If it really is always darkest before dawn, well, there would be a chance that sunrise isn’t too far away.
Days don’t get much worse than Thursday, in terms of heighted losses for risk assets.
“It has been another brutal day,” said CRM AgriCommodities, with some blaming the stampede away from risk assets to panic after US President Donald Trump overnight revealed a ban on travel from Europe to the US.
“This was the most expensive speech in history,” according to Pictet, although others termed the curb a sensible move in the battle to quell the spread of coronavirus.
To give the tally of doom, shares stood 7.6% lower on Wall Street in late deals, even after the Federal Reserve said it would inject trillions of dollars in short-term funding to steady markets.
Stocks tumbled 10.9% at the close in London, and by 12.2% in Frankfurt.
In energy markets, Brent crude was 8.1% down at $32.89 a barrel (although still remaining above Monday’s low) while gasoil dropped by 9.0%, and RBOB gasoline stood 19.6% down at $0.8917 per gallon, approaching its lowest levels since 2008.
That also put it at a rare and substantial discount to ethanol, which for April traded down 3.1% at $1.181 per gallon.
Price prospects for dollar-denominated commodities were little helped by a 1.0% gain in the dollar against a basket of currencies, making them less competitive as exports.
That currency move, or rather the euro’s drop of 0.7% against the dollar, was reflected in one of the rare upward moves by ags on Thursday – that of Paris soft milling wheat, which for May gained 0.3% to close at E177.75 a tonne.
Paris wheat was also helped by an Algerian purchase of wheat, of some 600,000 tonnes, which was expected to be purchased largely from France.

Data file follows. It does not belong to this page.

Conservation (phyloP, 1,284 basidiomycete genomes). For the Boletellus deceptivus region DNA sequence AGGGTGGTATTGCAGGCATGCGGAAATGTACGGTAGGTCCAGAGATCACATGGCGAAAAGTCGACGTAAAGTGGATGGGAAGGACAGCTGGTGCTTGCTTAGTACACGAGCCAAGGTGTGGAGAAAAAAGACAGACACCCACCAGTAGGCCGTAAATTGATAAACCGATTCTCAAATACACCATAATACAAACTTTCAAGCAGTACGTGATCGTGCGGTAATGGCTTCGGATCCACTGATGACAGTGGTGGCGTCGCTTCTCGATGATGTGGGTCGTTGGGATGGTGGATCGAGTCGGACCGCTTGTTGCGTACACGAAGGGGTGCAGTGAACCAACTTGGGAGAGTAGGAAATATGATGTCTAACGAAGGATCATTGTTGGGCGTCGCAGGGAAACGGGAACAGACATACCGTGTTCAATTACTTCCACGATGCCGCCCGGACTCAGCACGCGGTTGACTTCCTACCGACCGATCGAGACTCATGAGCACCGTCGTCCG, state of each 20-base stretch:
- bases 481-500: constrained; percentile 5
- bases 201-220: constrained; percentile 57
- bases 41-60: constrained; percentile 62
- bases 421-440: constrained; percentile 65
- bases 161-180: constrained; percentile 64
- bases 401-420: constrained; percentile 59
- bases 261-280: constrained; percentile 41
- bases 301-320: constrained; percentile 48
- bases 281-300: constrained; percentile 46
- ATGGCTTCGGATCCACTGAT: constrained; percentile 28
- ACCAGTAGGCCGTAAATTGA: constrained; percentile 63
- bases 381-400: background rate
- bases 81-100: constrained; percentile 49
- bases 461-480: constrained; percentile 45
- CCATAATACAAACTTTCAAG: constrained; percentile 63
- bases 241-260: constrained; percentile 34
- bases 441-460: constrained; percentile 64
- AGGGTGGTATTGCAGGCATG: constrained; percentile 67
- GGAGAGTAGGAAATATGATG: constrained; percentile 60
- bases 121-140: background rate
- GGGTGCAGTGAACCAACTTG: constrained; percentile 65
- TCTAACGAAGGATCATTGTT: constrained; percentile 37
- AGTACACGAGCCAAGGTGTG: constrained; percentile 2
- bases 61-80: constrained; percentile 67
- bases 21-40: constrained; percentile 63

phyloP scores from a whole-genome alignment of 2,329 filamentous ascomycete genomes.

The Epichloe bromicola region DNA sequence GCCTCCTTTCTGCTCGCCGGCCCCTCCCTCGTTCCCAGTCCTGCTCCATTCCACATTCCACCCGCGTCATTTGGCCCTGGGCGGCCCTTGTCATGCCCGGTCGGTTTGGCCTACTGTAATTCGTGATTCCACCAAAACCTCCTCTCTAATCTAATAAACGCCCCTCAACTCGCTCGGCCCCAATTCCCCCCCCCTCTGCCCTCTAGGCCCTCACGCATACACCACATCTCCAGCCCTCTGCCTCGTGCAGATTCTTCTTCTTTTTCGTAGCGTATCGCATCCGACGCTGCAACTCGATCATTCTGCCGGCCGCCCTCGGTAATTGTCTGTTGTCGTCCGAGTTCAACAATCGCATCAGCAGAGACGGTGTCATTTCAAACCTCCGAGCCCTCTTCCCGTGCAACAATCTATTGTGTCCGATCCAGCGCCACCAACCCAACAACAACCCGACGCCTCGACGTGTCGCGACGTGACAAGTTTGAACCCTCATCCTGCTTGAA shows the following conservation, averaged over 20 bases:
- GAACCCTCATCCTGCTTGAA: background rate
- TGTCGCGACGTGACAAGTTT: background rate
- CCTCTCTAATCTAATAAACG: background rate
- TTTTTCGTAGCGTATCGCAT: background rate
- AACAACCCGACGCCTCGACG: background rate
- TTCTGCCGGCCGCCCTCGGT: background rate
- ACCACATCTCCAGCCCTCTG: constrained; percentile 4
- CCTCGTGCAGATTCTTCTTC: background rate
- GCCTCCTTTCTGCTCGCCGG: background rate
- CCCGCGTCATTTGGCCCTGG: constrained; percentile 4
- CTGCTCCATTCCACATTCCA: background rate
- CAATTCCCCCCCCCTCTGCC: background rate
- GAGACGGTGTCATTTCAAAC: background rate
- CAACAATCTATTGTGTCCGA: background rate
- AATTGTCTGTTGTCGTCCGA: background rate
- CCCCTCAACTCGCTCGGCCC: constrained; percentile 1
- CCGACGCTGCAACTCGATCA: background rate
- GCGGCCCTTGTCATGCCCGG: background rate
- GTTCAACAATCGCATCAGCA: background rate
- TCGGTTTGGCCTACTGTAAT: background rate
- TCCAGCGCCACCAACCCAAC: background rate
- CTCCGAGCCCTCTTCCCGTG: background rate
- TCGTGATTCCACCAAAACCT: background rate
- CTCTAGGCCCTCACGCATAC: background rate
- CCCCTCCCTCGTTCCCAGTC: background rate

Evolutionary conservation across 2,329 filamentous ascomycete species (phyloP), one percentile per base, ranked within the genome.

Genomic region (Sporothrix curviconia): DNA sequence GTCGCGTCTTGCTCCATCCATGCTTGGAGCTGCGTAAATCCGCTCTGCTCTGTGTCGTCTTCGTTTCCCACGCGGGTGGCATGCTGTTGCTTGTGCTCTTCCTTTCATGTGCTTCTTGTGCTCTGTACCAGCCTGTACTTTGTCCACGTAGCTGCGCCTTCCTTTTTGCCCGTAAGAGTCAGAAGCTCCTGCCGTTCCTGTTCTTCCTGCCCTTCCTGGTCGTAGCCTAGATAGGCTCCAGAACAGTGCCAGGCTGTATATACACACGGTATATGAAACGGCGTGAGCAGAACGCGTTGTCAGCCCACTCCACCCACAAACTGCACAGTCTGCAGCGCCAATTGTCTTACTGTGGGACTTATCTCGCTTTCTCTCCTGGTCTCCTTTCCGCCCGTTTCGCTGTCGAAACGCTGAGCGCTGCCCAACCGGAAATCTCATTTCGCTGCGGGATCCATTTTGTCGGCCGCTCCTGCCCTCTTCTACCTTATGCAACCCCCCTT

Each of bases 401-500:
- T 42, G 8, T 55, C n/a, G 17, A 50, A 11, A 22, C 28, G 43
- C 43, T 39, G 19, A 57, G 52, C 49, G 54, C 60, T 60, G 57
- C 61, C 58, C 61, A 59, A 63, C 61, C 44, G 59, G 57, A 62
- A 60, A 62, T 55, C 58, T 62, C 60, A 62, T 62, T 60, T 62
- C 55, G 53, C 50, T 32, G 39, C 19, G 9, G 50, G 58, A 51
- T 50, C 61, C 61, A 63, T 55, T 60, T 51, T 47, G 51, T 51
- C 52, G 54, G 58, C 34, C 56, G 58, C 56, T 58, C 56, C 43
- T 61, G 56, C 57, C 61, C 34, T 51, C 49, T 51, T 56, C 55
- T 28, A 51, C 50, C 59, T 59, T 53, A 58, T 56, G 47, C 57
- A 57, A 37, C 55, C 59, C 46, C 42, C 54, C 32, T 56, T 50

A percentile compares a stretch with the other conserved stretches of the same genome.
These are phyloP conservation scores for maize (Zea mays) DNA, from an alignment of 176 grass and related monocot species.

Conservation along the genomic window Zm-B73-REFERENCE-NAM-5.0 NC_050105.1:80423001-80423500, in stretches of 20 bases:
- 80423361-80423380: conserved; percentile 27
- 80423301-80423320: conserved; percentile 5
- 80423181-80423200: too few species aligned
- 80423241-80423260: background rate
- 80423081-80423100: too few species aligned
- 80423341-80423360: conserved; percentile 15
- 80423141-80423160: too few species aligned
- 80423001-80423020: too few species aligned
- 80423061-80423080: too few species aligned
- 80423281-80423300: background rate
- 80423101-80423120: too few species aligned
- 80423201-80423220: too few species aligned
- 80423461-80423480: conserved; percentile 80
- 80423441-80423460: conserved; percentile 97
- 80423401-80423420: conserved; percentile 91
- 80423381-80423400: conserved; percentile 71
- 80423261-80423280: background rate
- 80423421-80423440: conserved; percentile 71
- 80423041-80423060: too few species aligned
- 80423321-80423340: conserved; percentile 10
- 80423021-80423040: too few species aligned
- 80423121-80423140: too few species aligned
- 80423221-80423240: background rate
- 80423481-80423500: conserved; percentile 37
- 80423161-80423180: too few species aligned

And Strategie Grains upped its forecast for EU soft wheat exports in 2019-20 by 600,000 tonnes to 31.2m tonnes – albeit reflecting improved hopes for Germany, with the French estimate receiving a downgrade, to 12.8m tonnes.
That nonetheless remains a touch above the (upgraded) 12.7m-tonne figure that official bureau FranceAgriMer revealed on Wednesday.
‘Demand may even increase’
And, to be fair, even Chicago soft red winter wheat, the world bellwether, didn’t perform that badly in shedding 1.4% to end at $5.05 ½ a bushel for May (although that did represent a five-month closing low for the contract).
US wheat export sales for last week, at 452,300 tonnes, weren’t bad, comfortably within market expectations of 200,000-600,000 tonnes.
The figure included 169,316 tonnes of hard red winter wheat, a four-week high. And Kansas City hard red winter wheat futures for May eased 0.6% to $4.32 ¾ a bushel.
Commerzbank put the case for relatively stability in wheat prices, saying that “wheat demand is likely to be hit less hard by the virus than demand for many industrial commodities.
“After all, most of wheat demand is generated by foods such as bread, biscuits and pasta, which will also remain in basic demand even during the crisis.
“In fact, the demand for wheat from the food industry may even increase in the short term in order to refill the empty shelves in the supermarkets as shoppers stockpile.”
Petrobras price cut
By contrast, ags more closely linked to energy markets via biofuels suffered particular selling, with New York raw sugar for May, for instance, plunging by 5.2% to 11.62 cents a pound, a contract closing low, and the weakest finish for a spot lot since September.